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Reduced Cerebrovascular Oxygenation in Individuals with Post-Acute COVID-19 Syndrome PACS “long COVID”, 2023, Adingupu et al.

Discussion in 'Long Covid research' started by SNT Gatchaman, Oct 17, 2023.

  1. SNT Gatchaman

    SNT Gatchaman Senior Member (Voting Rights)

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    Reduced Cerebrovascular Oxygenation in Individuals with Post-Acute COVID-19 Syndrome PACS “long COVID”
    Adingupu, Damilola D.; Soroush, A.; Hansen, A.; Twomey, R.; Dunn, J. F.

    There is evidence that hypoxia occurs in the brain of some individuals who contracted the COVID-19 disease. Furthermore, it has been widely reported that about 13% of individuals who contracted the COVID-19 disease report persistent symptoms after the acute infection stage (>2 months post-acute infection). This is termed post-acute COVID-19 syndrome (PACS) or (“long COVID”).

    In this study, we aimed to determine if hypoxia measured non-invasively with frequency domain near-infrared spectroscopy (fdNIRS) occurs in asymptomatic and symptomatic individuals with post-acute COVID-19 disease. We show that 26% of our symptomatic group, measured on average 9.6 months post-acute COVID-19 disease, were hypoxic and 12% of the asymptomatic group, measured on average 2.5 months post-acute infection, were hypoxic.

    Our study indicates that fdNIRS measure of hypoxia in the brain may be a useful tool to identify individuals that are likely to respond to treatments targeted at reducing inflammation and improving oxygenation.

    Link | Paywall (Conference paper: International Society on Oxygen Transport to Tissue)
     
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  2. Hutan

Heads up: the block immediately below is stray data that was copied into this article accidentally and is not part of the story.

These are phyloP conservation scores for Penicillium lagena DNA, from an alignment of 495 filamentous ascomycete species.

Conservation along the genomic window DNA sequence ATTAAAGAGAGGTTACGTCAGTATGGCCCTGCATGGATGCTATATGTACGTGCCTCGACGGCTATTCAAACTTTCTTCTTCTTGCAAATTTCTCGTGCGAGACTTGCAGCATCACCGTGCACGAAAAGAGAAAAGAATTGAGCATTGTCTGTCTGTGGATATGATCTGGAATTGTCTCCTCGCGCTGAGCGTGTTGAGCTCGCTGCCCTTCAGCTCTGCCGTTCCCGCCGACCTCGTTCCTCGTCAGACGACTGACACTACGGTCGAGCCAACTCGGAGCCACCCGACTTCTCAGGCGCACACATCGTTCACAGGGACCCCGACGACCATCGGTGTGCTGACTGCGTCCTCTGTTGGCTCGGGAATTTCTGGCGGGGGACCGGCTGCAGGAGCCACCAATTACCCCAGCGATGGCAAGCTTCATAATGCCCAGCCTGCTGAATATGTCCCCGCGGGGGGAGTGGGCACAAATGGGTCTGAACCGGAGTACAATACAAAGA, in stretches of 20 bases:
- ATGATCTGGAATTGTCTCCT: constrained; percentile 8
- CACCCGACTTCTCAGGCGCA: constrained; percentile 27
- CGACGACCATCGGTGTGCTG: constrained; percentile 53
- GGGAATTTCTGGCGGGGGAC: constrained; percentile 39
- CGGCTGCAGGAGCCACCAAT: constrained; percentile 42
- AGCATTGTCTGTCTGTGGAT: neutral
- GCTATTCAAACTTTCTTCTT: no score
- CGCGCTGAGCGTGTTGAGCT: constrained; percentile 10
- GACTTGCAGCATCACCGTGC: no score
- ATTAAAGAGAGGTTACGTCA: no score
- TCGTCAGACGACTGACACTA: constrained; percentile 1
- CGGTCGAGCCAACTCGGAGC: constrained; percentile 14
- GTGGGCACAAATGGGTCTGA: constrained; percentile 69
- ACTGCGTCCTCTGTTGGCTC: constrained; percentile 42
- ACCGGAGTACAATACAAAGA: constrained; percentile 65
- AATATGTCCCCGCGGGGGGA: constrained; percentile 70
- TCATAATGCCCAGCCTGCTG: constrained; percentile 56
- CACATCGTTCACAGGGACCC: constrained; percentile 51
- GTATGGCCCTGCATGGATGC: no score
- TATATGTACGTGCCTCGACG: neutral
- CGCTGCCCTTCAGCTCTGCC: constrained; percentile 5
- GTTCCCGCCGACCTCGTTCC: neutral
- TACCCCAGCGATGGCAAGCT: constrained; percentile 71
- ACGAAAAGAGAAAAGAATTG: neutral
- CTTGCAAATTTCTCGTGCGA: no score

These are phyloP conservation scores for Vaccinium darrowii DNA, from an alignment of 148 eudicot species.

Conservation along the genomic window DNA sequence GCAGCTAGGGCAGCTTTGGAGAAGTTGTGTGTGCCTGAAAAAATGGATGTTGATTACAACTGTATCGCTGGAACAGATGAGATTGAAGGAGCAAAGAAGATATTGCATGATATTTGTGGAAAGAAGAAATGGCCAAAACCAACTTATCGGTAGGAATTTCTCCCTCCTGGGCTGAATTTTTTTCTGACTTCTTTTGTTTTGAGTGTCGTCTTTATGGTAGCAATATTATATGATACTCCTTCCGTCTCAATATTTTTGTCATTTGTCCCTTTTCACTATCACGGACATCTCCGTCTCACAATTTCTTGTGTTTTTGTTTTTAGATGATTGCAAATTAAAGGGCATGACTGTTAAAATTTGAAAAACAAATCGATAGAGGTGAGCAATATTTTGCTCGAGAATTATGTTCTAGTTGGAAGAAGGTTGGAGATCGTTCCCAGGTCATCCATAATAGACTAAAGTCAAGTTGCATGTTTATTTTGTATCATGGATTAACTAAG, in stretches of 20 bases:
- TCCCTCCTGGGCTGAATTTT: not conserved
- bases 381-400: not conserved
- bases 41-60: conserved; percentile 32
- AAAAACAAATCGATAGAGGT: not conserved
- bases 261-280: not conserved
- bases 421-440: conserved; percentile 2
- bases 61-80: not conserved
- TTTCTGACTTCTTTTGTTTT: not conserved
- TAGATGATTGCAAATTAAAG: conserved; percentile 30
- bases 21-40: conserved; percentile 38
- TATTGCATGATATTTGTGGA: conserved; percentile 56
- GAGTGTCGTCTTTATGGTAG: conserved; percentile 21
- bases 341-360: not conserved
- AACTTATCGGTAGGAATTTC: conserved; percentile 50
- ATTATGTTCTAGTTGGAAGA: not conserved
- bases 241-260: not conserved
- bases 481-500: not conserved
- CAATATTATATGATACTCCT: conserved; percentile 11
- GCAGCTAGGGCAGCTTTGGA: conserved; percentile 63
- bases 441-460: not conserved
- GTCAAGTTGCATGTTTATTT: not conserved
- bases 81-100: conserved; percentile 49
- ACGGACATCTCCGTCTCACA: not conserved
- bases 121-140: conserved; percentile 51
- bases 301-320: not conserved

Hutan Moderator Staff Member

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    26% in the symptomatic group isn't exactly overwhelming, although I'd be quite happy believing that the hypoxia is something that comes and goes, depending on the demands placed on the body or specifically on the brain. I'd also be willing to believe that there are groups under the broad category of Long Covid for whom hypoxia is a significant symptom.

    But having 12% of the asymptomatic group being similarly hypoxic seems like quite a problem to the hypothesis that brain hypoxia is a feature of (a type of) Long covid. I wonder how the authors explain this phenomenon of hypoxia but no symptoms.

    Does the mean time after acute infection of only 2.5 months for the asymptomatic people mean that maybe some people were measured quite soon after the acute infection? So, maybe they still had the effects of the acute disease, but were feeling relatively good compared to having the infection? That doesn't sound like a very good explanation to me. But why else would apparently healthy people appear to have hypoxia? Are there problems in the reliability of the measurement approach?

    This article gives a bit of background on the technique:
    Frequency-domain vs continuous-wave near-infrared spectroscopy devices: a comparison of clinically viable monitors in controlled hypoxia 2017
     
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  3. Hutan

    Hutan Moderator Staff Member